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Child support and how it affects taxes

Child custody arrangements as well as parents' incomes are two of the most significant factors considered when the amount of child support is determined by a family court. As child support, custody and income are all closely related financially, child support can directly affect the noncustodial parent at tax time. What follows are answers to some of the most common questions that noncustodial parents in Florida typically have about child support and how it affects their taxes.

Child support is not considered taxable income by the IRS. Thus, the nocustodial parent (payer) cannot deduct child support payments and the payments are not taxable to the custodial parent (payee). When parents are calculating their gross income so that they may establish whether or not they must file a tax return, the amount they received in child support payments is not to be included.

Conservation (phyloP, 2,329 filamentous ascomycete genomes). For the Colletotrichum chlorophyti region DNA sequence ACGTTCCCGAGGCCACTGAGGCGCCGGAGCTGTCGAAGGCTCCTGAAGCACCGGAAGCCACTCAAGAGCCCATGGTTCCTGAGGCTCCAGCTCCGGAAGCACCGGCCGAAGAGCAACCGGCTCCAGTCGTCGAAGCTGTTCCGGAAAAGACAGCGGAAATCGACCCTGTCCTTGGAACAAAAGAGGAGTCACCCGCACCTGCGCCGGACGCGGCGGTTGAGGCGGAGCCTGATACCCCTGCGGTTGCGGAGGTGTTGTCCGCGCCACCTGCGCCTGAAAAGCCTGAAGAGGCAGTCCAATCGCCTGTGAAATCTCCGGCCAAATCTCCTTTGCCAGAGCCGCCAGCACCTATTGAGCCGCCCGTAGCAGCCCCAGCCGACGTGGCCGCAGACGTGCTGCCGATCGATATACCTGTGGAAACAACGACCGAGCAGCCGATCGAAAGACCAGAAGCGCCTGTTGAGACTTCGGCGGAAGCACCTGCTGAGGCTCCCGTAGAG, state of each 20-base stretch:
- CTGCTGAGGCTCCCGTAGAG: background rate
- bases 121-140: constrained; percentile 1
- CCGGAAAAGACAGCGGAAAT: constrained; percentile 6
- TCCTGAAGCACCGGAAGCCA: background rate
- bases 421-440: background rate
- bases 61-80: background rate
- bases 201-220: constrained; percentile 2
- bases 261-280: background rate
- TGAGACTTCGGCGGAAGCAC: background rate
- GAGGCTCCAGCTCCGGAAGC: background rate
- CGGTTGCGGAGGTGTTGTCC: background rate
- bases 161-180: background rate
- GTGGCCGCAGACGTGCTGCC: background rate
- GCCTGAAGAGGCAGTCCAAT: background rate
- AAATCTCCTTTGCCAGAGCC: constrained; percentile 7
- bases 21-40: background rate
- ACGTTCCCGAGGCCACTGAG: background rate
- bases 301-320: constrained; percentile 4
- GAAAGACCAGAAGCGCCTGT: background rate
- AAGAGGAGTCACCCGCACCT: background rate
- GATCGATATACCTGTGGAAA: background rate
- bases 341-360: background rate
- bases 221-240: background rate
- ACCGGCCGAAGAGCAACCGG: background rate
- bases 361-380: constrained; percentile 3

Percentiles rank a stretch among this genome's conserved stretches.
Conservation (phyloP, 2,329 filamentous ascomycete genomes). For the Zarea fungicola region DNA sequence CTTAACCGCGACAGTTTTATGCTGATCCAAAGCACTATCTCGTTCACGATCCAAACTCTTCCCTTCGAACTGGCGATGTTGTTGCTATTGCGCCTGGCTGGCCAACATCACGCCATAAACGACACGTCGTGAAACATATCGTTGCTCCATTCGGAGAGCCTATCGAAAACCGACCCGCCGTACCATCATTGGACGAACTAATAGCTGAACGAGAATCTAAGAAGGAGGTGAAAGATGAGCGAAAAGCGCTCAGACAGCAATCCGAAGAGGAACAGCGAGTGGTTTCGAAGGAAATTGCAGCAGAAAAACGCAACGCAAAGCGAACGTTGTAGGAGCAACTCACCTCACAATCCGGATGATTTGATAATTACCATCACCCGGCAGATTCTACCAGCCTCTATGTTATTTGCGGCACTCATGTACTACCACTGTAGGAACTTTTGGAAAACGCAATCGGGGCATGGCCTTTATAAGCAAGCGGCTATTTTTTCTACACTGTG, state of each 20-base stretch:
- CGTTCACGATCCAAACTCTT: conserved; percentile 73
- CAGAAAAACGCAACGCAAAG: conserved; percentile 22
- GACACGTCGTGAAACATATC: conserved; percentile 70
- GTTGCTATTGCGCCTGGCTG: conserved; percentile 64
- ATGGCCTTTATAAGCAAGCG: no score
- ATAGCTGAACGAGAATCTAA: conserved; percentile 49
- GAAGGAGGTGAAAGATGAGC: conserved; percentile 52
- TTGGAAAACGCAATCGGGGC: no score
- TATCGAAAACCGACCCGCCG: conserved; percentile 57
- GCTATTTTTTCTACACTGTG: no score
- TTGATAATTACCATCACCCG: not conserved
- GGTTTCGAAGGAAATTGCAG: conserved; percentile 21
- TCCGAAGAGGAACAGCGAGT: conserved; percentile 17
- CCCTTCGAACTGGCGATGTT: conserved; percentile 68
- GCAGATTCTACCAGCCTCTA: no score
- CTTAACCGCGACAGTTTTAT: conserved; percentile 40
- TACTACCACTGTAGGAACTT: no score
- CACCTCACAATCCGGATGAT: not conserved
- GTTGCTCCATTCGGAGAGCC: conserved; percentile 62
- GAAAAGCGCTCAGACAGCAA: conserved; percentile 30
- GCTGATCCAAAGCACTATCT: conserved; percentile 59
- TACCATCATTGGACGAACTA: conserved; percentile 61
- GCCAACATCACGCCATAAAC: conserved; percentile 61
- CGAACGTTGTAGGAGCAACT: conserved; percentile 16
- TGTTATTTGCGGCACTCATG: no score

If they have dependent children, some individuals might be able to claim a tax credit known as the Child Tax Credit. However, the only parent who can claim the Child Tax Credit is the parent who is using the dependency tax exemption. Parents curious about this tax exemption are advised to read Form 1040's instructions and/or the index of Form 1040A's instructions to see how they could qualify for this credit.

These are but two tax issues that a noncustodial parent might have questions about when tax time rolls around. However, this is not to be considered an exhaustive list. Whenever taxes and child support are both at play in Florida, it can sometimes be a complicated situation. In situations like these, parents often choose to consult an experienced tax attorney.

Source: Find Law, "Child support and taxes: non-custodial parent FAQs", Accessed on Jan. 5, 2016

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